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I set up dd to clone a smaller system 40.00GB hard drive (/dev/sda) to a new bigger 111.00GB one connected via a USB reader (dev/sdb) and Its been going for two hours now. The activity meter on the new hard drive shows it's doing something. But the CPU is only about 20%. When is this thing going to complete? Should I re-start the process?

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2 Answers 2

up vote 13 down vote accepted

In the future, you should use pv to get a running progress bar.

sudo apt-get install pv

With pv installed, let's assume you want to clone a 20GB drive, /dev/foo, to another drive (20GB or larger!), /dev/baz:

sudo dd if=/dev/foo bs=4M | pv -s 20G | sudo dd of=/dev/baz bs=4M

Important bits to notice: the bs=4M argument sets the blocksize for dd operations to 4MB, which drastically improves the speed of the whole thing. And the -s 20G argument tells pv how big this operation is expected to be, so it can give you an ETA as well as a current speed.

I love pv so hard it should probably be illegal.

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If course, pv is very useful, but if you are copying a lot of data it adds more context switches and buffer copies so it will consume more CPU and perhaps may slow things down a small amount. But since copying data is rate limited on the drives it won't add much overhead. –  Colin Ian King Nov 23 '12 at 22:32
    
In actual practice, you are VANISHINGLY unlikely to see pv add so much as 0.1% to the time-to-copy. If you do, it's almost certainly an operation so blindingly fast that there was no point in trying to add a progress bar in the first place. –  Jim Salter Nov 23 '12 at 22:34
    
Very true. I'm just and old style engineer who is just used to saving every cycle I can. –  Colin Ian King Nov 24 '12 at 14:43
    
@ColinIanKing - I actually just discovered today that while pv itself doesn't slow things down any, piping to STDOUT and STDIN can. For normal dd operations from one conventional hard drive to another, it won't have any impact... but if you have a VERY high performance SSD, it will. My new Intel 520 480GB SSD is capable of 340MB/sec contiguous reads or so, but if I pipe like dd if=/dev/sda bs=4M | dd of=/dev/null bs=4M it only does 276MB/sec or so. Sadface. (The effect is even nastier for cached reads, which may go as fast as 16GB/sec if not piped.) –  Jim Salter Nov 26 '12 at 4:55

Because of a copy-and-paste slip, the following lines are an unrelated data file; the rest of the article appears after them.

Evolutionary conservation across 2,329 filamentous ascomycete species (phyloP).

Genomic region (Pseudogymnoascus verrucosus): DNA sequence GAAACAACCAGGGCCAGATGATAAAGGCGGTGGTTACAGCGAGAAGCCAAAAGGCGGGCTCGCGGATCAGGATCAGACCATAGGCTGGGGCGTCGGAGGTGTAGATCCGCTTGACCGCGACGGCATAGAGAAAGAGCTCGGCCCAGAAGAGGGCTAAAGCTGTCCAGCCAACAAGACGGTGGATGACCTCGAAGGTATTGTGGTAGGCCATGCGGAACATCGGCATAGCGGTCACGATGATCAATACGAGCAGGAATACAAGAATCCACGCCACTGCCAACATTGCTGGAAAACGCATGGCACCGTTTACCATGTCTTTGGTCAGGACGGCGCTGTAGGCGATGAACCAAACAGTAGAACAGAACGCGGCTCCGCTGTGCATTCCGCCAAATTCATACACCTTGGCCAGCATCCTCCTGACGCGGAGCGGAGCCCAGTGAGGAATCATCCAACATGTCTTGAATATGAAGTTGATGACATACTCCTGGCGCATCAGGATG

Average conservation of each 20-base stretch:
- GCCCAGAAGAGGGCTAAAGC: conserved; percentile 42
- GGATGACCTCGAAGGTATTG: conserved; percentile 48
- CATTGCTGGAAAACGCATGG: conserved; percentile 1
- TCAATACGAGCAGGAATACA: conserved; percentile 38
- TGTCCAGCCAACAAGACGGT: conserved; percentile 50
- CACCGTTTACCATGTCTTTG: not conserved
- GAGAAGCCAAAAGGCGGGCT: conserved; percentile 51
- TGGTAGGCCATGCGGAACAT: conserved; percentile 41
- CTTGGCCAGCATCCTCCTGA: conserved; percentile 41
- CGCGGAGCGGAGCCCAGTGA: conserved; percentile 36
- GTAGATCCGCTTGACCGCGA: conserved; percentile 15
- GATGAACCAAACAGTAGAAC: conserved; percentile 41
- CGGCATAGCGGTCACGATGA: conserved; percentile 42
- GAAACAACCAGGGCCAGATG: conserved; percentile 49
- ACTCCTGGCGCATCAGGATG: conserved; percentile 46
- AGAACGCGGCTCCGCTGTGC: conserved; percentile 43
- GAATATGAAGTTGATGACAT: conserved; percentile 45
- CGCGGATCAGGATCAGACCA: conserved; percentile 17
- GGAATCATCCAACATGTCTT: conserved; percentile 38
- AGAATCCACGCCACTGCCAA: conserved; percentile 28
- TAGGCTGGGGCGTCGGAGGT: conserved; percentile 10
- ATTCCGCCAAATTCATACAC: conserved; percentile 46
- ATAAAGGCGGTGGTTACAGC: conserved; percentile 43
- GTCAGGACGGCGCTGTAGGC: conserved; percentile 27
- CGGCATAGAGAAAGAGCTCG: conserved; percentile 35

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revisiting this later yet: after some conversation with the author of pv, I discovered that you can avoid the speed penalty by taking dd out of the equation entirely: pv < /dev/sda > /dev/sdb works just fine, and will go every bit as fast as the underlying hardware is capable of going. –  Jim Salter Aug 10 '13 at 16:54
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You can see how far it has got by sending it a SIGUSR1 signal. Find the process id using ps, e.g.

ps | grep dd
13230 pts/0    00:00:04 dd

and send dd the SIGUSR1 signal:

kill -SIGUSR1 13230

and you will see how much data it has copied and the transfer rate.

For a copying activity you are limited by I/O speed of the device, so the CPU should not be fully loaded, so don't worry about that.

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Noted. Well, I killed the process to figure out it was going quite slowly.. had to redo the partition table but it's back to all empty now. You know of any better ways to clone a hard drive the won't take all day? –  seanthewebber Nov 22 '12 at 18:28
    
@SeanWebber: running that command should not actually terminate the dd process. From man dd: "Sending a USR1 signal to a running dd process makes it print I/O statistics to standard error and then resume copying." To speed up the process try specifying a larger block size as Jim Salter suggests in the other answer. –  Sergey Nov 23 '12 at 0:31
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OS X's dd must be broken since sending the SIGUSR1 killed it for me as well. –  Jarrod Davis Feb 8 at 20:59
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